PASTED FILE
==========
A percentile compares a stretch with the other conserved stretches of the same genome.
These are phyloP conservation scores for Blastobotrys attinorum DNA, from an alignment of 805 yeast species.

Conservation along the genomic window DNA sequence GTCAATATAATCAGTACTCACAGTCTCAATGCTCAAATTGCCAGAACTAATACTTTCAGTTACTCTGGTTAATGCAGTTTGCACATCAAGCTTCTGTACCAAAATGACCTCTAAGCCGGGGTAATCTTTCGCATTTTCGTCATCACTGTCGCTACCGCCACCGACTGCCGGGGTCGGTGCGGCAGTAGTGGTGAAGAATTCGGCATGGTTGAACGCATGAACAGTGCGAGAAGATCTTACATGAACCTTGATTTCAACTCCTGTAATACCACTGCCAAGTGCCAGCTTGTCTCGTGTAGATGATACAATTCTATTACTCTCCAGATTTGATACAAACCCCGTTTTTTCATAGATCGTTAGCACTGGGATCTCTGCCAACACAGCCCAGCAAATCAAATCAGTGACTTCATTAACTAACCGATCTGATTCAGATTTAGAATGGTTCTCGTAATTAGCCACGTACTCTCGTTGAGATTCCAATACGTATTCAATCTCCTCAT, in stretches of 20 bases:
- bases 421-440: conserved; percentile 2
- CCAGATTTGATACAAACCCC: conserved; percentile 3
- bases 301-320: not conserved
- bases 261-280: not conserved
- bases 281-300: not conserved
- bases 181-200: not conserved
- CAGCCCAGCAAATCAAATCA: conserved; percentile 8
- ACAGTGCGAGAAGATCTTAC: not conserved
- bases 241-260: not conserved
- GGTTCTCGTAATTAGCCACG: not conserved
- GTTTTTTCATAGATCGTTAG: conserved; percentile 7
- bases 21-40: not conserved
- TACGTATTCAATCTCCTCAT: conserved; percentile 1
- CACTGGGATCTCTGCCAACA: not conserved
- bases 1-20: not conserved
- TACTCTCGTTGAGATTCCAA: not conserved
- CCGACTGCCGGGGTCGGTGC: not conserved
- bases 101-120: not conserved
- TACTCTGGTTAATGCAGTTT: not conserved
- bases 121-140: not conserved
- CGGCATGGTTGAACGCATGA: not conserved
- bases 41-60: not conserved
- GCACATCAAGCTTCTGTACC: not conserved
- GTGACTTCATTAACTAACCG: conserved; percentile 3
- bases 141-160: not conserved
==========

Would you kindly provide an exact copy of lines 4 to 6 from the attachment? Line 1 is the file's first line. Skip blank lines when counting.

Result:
- bases 421-440: conserved; percentile 2
- CCAGATTTGATACAAACCCC: conserved; percentile 3
- bases 301-320: not conserved